Skimming means reading quickly- horizontally- through the text to get a general understanding of the content and its usefulness. Scanning means to read quickly- vertically or diagonally- locate single words, facts, dates, names, or details.
Skimming helps you find the basic structure of where you can find certain information and scanning then helps you find a particular fact within that piece of text. You use skimming when you are previewing a text (determining whether you want to read the text), reviewing a text (reading after you read) or when you are determining the main idea from a long paper. Use scanning in research to find specific facts. When scanning a text, you also use keywords, but in contrast to skimming, you zoom in on specific words or information you need. You can also combine these two techniques. When you've skimmed a text and when you think the information is useful or important, you can scan the surrounding information in that particular part of the text. Or the other way around: once you have located a certain word by scanning the text, you can skim the whole paragraph or section for a quick idea of the information it contains.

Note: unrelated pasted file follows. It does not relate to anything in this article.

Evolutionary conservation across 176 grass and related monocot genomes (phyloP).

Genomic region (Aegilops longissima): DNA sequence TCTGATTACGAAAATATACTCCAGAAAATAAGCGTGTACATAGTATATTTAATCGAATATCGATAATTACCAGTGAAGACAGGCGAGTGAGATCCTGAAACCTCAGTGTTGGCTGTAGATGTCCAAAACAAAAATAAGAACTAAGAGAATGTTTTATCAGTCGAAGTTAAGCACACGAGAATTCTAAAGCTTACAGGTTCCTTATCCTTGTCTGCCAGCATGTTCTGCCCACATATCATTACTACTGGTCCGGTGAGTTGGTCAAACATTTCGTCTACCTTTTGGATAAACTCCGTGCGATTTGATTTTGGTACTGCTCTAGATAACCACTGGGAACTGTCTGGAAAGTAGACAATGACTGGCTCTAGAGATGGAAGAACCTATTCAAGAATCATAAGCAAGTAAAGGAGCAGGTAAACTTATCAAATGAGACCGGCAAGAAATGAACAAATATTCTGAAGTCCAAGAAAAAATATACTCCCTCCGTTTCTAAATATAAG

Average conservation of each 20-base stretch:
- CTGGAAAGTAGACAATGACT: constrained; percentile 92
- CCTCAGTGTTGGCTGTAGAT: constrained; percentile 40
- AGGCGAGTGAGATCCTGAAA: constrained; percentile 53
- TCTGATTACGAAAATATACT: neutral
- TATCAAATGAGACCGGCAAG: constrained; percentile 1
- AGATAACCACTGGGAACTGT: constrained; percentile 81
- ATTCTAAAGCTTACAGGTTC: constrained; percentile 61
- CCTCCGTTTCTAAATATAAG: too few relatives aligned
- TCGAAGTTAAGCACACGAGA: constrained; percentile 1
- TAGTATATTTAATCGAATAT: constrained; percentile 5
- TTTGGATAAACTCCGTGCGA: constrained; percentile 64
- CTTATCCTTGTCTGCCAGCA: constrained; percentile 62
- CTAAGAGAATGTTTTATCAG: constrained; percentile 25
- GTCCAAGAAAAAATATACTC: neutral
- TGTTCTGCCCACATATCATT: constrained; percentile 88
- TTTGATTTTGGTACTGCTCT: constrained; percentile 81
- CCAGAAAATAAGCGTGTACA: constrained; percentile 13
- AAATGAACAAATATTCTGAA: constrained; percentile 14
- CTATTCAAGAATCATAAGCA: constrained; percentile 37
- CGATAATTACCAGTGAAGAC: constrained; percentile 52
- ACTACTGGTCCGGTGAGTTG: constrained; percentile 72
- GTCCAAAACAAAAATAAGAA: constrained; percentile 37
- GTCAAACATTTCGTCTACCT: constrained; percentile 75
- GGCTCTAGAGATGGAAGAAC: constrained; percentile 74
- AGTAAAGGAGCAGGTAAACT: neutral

You now know the different steps for skimming a text. In this task, you are going to skim the text you see. Use the steps as they were described in screencast 1. Write down what you think the text is about and whether you get a general understanding of the text.
If not, watch the screencast again.
Click the image above to watch the video.
You now know how to scan text. With that information in mind, have a look at the questions below. You will now see a section from a text about gender inequality and health. Scan the text and use the steps you have seen in screencast 3. Set the time for 5 minutes. Once you are done, look at the statements below and see if you can determine whether they are true or false.